Here's why impeachment remains an 'extraordinarily powerful' tool — even if Trump's acquittal 'seems certain': conservative

Here's why impeachment remains an 'extraordinarily powerful' tool — even if Trump's acquittal 'seems certain': conservative

Former president Donald Trump's acquittal on a charge of "incitement to sedition" appears likely — regardless of how compelling a case Democratic Rep. Jamie Raskin, the lead impeachment manager, presents. Some of Trump's Democrat critics have argued that because Trump probably isn't going to be found guilty, the trial is a pointless distraction from President Joe Biden's agenda. But Never Trump conservative David Frum, in an article published by The Atlantic on February 7, argues that whatever the trial's outcome, impeachment remains an "extraordinarily powerful" tool.

"Trump repeatedly committed impeachable offenses," Frum explains. "The senators of Trump's party repeatedly protected him. Does the impeachment remedy even function any more?.... Here's the case against despair."

The Never Trump conservative goes on to say that the "impeachment remedy" offered by the Founding Fathers "is not dead" and "remains extraordinarily powerful — just in ways different from those imagined by the authors of the Constitution."

Delving into history, Frum stresses that although a U.S. president has never been convicted in an impeachment trial, impeachments have never been exercises in futility.

"There have been four presidential-impeachment processes since 1787," Frum notes. "None has resulted in removal, but all four had seismic political consequences. Andrew Johnson was not removed in 1868, but he was not renominated either, and failed to gain the second term he so wanted. Richard Nixon was not removed in 1974; he resigned amid an immense scandal."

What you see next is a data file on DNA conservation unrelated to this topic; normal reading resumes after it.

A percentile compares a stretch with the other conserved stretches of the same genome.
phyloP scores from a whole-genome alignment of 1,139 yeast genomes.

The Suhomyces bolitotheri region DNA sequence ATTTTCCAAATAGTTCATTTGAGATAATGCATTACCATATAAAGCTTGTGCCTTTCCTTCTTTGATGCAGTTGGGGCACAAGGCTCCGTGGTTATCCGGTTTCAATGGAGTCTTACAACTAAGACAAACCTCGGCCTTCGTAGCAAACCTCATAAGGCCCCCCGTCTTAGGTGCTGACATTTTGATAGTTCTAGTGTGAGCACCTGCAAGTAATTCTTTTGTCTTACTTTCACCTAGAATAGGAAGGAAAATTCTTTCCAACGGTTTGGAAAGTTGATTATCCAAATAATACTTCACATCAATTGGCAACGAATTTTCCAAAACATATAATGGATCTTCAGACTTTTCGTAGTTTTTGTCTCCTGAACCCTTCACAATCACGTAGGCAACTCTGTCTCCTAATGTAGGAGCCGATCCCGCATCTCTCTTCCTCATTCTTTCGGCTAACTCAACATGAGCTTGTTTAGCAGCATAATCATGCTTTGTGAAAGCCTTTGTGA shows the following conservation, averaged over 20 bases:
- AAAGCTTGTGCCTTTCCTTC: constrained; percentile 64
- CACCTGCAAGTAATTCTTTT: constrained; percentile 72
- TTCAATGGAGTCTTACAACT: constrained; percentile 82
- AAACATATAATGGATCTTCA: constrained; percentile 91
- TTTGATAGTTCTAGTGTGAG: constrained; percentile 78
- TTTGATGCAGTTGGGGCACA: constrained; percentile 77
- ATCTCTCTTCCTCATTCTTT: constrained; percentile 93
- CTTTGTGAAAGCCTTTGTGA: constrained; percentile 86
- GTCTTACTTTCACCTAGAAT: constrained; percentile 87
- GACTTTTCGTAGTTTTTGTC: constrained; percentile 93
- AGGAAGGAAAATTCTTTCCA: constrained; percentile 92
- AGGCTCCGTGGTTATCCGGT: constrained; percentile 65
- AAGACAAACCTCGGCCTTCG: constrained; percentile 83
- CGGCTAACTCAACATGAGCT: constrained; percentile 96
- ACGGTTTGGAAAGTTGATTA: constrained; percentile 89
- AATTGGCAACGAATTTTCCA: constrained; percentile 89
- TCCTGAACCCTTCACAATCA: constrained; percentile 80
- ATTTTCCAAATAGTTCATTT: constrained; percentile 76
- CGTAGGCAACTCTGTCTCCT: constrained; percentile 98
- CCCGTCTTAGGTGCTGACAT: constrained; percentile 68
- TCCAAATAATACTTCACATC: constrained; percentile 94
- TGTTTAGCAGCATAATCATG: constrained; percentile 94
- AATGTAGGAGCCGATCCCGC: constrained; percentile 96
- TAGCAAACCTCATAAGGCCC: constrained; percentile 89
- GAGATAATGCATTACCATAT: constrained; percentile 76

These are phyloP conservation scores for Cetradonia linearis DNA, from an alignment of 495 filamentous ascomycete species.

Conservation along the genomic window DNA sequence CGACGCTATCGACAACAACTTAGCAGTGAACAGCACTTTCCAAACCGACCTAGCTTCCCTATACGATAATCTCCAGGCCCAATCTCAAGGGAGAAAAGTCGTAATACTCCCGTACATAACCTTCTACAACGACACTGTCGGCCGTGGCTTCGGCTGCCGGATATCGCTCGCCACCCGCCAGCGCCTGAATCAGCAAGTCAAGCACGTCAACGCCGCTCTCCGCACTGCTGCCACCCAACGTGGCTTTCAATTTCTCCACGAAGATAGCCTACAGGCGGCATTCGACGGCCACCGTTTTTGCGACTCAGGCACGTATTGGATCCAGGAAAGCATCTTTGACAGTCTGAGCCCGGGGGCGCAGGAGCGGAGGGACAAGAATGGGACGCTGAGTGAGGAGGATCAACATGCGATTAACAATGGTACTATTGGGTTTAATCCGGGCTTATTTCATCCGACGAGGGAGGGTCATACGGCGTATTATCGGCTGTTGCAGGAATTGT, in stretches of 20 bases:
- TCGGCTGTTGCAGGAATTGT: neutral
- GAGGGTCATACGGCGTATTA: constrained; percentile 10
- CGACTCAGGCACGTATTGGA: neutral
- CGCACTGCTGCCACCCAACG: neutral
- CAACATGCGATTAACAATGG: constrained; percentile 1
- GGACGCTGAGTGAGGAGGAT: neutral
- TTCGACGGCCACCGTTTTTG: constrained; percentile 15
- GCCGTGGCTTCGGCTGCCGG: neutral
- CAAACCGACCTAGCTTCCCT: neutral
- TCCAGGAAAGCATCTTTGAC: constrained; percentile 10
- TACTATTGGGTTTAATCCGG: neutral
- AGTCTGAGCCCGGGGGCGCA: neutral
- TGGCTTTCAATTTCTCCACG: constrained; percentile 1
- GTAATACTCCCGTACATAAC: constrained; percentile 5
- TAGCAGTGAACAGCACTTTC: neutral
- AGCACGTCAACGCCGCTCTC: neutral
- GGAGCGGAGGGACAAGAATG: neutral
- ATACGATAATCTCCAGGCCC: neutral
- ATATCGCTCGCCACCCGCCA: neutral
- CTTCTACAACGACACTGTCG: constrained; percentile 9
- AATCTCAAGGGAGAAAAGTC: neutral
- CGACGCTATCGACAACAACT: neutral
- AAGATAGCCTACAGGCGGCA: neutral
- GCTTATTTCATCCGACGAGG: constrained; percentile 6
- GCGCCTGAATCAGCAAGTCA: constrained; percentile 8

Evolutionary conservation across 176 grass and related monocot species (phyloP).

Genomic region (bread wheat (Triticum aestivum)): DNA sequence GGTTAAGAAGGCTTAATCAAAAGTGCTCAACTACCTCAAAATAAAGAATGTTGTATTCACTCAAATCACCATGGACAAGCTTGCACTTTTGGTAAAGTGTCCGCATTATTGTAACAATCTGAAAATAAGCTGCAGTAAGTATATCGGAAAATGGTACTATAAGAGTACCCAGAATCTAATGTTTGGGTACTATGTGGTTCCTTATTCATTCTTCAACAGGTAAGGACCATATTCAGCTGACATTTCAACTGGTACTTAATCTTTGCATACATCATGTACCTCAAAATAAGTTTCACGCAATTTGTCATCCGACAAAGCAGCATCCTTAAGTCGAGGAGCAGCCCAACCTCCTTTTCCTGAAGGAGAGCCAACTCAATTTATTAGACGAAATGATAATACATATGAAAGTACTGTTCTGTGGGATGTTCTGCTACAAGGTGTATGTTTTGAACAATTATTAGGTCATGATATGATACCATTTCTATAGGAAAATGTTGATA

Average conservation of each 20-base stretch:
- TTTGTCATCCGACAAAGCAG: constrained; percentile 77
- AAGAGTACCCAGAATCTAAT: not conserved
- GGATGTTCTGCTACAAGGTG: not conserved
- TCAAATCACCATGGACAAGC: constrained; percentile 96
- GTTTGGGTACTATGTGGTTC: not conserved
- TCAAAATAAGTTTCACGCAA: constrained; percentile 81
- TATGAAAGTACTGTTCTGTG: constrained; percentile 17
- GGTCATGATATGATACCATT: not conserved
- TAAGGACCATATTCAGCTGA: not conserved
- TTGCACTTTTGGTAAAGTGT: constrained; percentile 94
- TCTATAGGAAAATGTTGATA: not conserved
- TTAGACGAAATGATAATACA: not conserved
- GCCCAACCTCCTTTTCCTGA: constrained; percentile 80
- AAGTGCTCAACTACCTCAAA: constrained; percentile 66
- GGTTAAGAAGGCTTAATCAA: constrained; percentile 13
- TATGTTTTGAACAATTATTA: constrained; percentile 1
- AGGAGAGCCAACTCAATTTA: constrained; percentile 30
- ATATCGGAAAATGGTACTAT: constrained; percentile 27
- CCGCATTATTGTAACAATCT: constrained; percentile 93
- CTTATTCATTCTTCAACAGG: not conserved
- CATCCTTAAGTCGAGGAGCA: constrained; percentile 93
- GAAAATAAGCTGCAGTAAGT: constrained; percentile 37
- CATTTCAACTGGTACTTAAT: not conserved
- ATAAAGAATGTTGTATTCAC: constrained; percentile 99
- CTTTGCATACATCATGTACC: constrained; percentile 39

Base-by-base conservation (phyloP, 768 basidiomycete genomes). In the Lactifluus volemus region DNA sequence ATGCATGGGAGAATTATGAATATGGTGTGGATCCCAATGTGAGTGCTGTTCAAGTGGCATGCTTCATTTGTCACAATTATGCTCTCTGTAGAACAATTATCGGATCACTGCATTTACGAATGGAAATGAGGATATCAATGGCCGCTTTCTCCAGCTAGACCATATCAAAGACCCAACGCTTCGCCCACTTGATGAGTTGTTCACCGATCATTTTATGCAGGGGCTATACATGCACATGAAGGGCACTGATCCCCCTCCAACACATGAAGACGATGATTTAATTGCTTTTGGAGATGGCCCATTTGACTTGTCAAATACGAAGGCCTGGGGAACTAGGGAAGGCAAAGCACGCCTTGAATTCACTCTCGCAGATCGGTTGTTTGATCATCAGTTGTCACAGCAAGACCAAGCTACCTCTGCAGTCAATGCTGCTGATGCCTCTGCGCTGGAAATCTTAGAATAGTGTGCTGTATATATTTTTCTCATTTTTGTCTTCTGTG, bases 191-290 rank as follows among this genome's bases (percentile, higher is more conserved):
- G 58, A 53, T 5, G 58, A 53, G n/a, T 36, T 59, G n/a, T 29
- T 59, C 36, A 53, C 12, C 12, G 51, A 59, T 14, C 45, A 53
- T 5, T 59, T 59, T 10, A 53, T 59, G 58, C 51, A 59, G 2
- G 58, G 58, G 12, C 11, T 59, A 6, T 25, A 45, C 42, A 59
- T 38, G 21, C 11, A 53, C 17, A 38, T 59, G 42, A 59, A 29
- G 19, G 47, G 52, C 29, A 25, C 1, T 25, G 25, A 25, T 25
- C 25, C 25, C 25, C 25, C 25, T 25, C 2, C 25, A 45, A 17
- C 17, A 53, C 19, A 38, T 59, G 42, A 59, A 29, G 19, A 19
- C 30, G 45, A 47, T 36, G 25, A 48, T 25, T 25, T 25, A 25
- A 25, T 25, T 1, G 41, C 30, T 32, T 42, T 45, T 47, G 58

Frum continues, "Bill Clinton was not removed in 1998. Instead, Clinton's became the first administration since Reconstruction to gain congressional seats in the sixth year of its term. His chief opponent, House Speaker Newt Gingrich, resigned instead, as did Gingrich's immediate successor, Speaker Bob Livingston. Donald Trump was not removed in 2020, but he lost the presidency, and his party lost control of the Senate."

According to Frum, impeachment can "send a powerful signal to the public about the gravity of certain cases."

"Impeachment changes the calendar of politics," Frum writes. "Impeachment concentrates and clarifies issues. Impeachment compels senators to take a public stand one way or the other: convict or acquit."

Frum acknowledges that Trump "can probably still expect a second acquittal in 2021" but maintains that his second trial — regardless of the outcome — will damage Trump politically.

"The Senate does not have to vote to disqualify Trump to destroy his future political prospects," Frum emphasizes. "It does not have to convict him on the impeachment charge to signal state and federal prosecutors that it's safe to proceed against private-citizen Trump — that ex-president Trump has forfeited some large measure of the deference normally extended to former presidents…. He will be marked."

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